# Posted by Dan Fish1000
October 6 2008

Birmingham was fun! A big hello to anyone who I might have spoken to there.

One attendee was PJ Holden, who sent this to the Bugpowder mailbag:

Hi there,

We've got our first comic on the App store - Eye Candy #1 featuring the Masked Marshal in Mah Pony Must be Punished, written by Al Ewing and art by me. It's a short kids comic, with some cool extras. You can see the youtube demo of the comic here.

And people's reactions as they play with it here. (Be warned - some naughty words...)

And, finally, you can BUY the application for your iPhone/iPod touch from this link

-PJ..

Other comic readers have been hurriedly put into production for the iPhone, but this one I think really benefits from being designed by an established artist who understands the content and the importance of the user interface.

# Posted by Dan Fish1000
October 1 2008

Long-running online comic Halloween Man begins a team-up with Tim Seeley's Spike TV Scream Award nominated Hack/Slash, beginning October 15th. Just in time for Halloween! It's free, as is the archive at the link. Go show them some love, and tell them I sent you.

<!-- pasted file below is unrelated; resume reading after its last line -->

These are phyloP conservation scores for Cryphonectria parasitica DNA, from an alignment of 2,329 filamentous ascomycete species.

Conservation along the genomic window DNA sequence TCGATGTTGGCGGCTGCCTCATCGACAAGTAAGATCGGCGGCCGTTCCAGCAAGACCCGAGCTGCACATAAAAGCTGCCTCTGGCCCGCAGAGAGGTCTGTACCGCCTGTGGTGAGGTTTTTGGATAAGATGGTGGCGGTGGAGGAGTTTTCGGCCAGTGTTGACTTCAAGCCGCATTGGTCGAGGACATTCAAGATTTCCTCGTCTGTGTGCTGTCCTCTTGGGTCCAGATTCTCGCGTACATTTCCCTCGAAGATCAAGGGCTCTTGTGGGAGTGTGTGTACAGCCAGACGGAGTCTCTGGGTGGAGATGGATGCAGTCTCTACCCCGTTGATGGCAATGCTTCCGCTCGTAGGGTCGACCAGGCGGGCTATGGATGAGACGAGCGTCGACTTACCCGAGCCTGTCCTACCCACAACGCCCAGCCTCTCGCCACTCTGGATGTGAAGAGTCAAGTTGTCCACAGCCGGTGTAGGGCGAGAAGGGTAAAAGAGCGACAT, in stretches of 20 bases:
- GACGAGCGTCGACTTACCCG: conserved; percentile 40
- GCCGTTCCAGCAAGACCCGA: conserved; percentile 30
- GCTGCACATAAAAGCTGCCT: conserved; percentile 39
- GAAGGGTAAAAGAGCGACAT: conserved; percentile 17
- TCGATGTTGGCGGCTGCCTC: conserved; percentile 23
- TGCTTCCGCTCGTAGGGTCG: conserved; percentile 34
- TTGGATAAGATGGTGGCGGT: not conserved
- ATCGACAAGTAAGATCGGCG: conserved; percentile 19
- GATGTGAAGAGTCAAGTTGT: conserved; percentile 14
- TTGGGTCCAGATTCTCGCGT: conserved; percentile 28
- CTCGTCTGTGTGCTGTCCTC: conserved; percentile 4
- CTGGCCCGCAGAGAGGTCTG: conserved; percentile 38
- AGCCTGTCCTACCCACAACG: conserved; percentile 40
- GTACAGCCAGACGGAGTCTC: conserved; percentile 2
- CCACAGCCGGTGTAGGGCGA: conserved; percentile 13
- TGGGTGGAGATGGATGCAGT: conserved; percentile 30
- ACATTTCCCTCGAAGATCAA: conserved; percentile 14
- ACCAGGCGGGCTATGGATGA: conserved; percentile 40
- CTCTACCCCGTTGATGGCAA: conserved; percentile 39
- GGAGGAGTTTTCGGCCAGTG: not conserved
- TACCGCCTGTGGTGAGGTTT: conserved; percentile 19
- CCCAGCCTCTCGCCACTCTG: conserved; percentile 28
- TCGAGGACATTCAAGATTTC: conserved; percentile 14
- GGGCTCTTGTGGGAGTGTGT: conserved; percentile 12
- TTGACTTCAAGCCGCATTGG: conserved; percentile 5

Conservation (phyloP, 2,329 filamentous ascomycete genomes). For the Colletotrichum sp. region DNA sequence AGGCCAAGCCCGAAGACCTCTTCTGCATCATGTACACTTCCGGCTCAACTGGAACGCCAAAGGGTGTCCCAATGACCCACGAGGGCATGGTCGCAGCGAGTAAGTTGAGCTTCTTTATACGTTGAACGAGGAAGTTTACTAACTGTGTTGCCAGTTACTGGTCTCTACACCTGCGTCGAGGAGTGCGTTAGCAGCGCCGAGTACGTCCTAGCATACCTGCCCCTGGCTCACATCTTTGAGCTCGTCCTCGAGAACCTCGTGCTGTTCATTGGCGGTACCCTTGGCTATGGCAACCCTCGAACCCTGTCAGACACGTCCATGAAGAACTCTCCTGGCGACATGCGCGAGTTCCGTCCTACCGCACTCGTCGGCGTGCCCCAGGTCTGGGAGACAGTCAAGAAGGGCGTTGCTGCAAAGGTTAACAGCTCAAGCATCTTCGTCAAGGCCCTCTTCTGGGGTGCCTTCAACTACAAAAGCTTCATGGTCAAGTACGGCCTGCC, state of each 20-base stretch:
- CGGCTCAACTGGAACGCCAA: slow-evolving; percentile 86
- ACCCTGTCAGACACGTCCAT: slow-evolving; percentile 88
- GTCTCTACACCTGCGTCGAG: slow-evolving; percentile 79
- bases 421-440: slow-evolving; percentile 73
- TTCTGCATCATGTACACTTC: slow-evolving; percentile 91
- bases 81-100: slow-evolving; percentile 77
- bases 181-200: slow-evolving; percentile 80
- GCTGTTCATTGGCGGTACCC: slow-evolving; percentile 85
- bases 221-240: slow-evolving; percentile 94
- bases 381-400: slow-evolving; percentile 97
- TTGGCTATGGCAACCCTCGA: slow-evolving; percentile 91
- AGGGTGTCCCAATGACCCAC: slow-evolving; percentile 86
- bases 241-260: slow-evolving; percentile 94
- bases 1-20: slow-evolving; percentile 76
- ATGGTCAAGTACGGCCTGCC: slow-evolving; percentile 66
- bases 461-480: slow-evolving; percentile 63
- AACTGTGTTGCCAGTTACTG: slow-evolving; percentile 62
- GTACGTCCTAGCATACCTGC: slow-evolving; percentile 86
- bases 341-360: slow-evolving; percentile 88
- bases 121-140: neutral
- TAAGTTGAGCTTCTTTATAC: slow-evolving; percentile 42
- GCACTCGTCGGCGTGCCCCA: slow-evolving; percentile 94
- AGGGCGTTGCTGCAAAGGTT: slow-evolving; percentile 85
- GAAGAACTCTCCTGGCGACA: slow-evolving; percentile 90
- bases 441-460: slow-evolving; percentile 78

# Posted by Dan Fish1000

Issue 3 of the Bedsit Journal is out now.
So far it's in Gosh, Foyles, and the Cartoon Museum in London, and Punker Bunker, David's Comics and Red Mutha in Brighton. It'll roll out to other shops fairly soon, but meanwhile you can order it online here (with free postage!).
Anyway, it's a 40 page issue, litho printed on heavy, good quality paper, full colour cover. Most importantly it presents a big slab of new 'alternative' (i.e. not superheroes) UK comics. It has work by me (Richard Cowdry), Peter Lally, Bird, and Hannah Glickstein.
Click the cover below for general news and information about the comic.


# Posted by Richard Cowdry